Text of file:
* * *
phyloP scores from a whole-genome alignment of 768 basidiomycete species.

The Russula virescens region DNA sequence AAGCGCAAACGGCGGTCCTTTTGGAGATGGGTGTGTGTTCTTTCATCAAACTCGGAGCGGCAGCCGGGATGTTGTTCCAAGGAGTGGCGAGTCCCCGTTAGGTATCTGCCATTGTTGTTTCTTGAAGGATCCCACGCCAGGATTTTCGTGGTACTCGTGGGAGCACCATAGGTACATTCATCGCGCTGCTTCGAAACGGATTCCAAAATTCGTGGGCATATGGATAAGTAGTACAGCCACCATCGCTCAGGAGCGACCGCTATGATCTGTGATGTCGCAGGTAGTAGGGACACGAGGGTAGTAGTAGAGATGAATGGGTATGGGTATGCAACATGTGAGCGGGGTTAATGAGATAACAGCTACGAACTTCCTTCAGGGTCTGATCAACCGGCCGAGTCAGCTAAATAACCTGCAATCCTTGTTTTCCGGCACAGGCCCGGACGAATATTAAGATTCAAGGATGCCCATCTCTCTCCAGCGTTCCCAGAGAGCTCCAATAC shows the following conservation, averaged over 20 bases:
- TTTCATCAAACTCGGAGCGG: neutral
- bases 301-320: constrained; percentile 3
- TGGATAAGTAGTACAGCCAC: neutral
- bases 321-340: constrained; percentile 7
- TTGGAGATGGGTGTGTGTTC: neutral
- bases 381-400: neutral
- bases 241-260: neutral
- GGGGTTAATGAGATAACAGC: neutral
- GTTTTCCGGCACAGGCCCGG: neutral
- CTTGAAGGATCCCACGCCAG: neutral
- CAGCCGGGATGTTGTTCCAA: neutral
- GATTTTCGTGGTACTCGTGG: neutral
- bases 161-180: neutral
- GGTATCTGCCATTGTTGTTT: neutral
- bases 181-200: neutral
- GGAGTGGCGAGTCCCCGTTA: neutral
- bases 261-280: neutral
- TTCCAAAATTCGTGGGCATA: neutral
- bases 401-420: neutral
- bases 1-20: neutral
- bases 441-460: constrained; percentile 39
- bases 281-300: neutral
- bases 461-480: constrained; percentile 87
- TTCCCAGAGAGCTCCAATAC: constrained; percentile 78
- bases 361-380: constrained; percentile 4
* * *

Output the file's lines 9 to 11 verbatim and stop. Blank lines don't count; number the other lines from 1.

- bases 241-260: neutral
- GGGGTTAATGAGATAACAGC: neutral
- GTTTTCCGGCACAGGCCCGG: neutral